Project originator Chris Seay describes The Voice as a serious translation that allows the original biblical authors to speak in all their truth, beauty, and stylistic diversity.

The Ecclesia Bible Society feels like many traditional Bible translation committees have muted the original biblical authors’ unique voices. “The Chronicles of Narnia and Blue Like Jazz might sit as two bookends in my library,” said Seay.  “They’re among my favorite books.  But 100 years from now if a committee of translators tried to make CS Lewis‘s and Don Miller‘s voices sound the same on the page, you wouldn’t want to read either one.”  Even so, they’re still being careful.  “We have scholars on board as a vital part of The Voice project,” Seay said.  “But they’re following the creative lead instead of vice-versa.  They’re helping us navigate the linguistic roads, showing us the terrain so that we can avoid translational pot holes and ditches.”

Ultimately, Seay and The Voice contributors hope to resource the Christian community with “the full narrative force of Scripture, which for too long has been blunted by a ‘propositional’ grid.”

The Ecclesia Bible Society is not-for-profit, and all revenue generated will be dedicated to church planting and humanitarian initiatives.  Their stated goal is to embody God’s kingdom in voice and deed.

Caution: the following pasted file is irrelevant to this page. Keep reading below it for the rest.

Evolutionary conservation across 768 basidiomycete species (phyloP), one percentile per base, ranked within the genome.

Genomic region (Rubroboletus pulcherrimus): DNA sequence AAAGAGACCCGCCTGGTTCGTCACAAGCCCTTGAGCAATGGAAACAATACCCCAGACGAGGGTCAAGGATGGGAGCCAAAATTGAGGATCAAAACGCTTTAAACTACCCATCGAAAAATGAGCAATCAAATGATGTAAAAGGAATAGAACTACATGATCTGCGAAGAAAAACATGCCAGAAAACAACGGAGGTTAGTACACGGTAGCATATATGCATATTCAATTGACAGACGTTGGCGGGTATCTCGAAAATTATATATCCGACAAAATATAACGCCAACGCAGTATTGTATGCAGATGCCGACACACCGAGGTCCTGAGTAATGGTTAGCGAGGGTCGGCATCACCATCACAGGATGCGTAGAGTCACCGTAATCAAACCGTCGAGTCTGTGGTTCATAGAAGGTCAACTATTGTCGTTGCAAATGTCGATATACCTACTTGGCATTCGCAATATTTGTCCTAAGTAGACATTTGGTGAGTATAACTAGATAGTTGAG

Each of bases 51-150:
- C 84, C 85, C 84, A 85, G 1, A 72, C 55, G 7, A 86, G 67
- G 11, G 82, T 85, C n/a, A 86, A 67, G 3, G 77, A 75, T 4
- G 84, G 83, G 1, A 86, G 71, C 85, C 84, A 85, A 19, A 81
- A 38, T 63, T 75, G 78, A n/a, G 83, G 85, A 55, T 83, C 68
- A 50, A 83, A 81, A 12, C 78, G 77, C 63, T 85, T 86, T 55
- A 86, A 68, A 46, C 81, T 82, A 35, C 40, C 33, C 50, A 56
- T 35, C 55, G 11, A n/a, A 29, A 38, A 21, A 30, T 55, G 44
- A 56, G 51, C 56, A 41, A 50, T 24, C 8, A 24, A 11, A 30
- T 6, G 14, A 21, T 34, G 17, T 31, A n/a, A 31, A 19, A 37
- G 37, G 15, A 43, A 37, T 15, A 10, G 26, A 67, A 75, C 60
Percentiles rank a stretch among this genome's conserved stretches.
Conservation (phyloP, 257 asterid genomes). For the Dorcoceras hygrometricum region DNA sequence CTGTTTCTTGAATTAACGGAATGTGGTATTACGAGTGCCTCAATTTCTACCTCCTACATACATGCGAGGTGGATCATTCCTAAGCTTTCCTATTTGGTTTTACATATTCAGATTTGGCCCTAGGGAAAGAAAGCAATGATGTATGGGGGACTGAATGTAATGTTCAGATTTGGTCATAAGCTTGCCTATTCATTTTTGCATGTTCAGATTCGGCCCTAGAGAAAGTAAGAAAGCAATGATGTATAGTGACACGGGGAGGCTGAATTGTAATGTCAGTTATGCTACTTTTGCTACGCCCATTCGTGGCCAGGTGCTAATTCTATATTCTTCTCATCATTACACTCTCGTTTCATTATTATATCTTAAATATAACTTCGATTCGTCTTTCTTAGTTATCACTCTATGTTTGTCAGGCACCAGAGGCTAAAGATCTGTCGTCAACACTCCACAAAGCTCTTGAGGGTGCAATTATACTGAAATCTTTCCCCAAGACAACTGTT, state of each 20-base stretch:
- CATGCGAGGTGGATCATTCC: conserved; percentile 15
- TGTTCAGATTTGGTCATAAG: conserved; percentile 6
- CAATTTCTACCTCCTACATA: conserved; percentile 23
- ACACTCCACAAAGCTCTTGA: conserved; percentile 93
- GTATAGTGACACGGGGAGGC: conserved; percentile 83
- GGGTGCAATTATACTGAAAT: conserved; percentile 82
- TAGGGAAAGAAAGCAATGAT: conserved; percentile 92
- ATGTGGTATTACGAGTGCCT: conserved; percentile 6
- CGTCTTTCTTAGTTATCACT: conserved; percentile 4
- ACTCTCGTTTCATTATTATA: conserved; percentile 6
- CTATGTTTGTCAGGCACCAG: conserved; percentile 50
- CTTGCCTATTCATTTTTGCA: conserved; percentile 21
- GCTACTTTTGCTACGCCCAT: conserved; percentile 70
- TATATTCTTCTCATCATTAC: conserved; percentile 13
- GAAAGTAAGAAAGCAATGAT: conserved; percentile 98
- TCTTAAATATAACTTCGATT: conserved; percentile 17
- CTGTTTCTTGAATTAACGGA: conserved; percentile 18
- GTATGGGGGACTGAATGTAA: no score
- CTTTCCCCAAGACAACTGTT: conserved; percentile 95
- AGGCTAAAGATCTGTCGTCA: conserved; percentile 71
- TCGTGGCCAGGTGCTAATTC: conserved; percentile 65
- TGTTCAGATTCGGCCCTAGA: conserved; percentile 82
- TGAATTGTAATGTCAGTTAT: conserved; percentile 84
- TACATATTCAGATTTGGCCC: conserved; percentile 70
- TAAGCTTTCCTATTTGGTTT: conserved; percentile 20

“What we long to do is retell the stories of Scripture, not only in truth but in beauty.  We hope that you fall in love with these stories anew.”

Other editions:

The Voice New Testament: Cloth & Leatherbound

The Voice New Testament: With Psalms & Proverbs (coming soon)

The Voice: Gospel of John – free download!

Harnessing Permission: The Power of Social Media (Theology After Google)

Here’s a KedgeForward presentation I gave last week to a Claremont School of Theology class last week via Skype. In it we discuss what Jesus’ comission has to do with new-media permssion, as well as Derek Webb, Shaun King, The Shack, Sara Miles, Gary Vaynerchuk, Haiti, the ROM, and more. You do not want to miss this. (Seriously – anyone involved in ministry or more public teaching communications or activism would do well to watch this conversation) Also – see the whole Transforming Theology Channel for more great videos.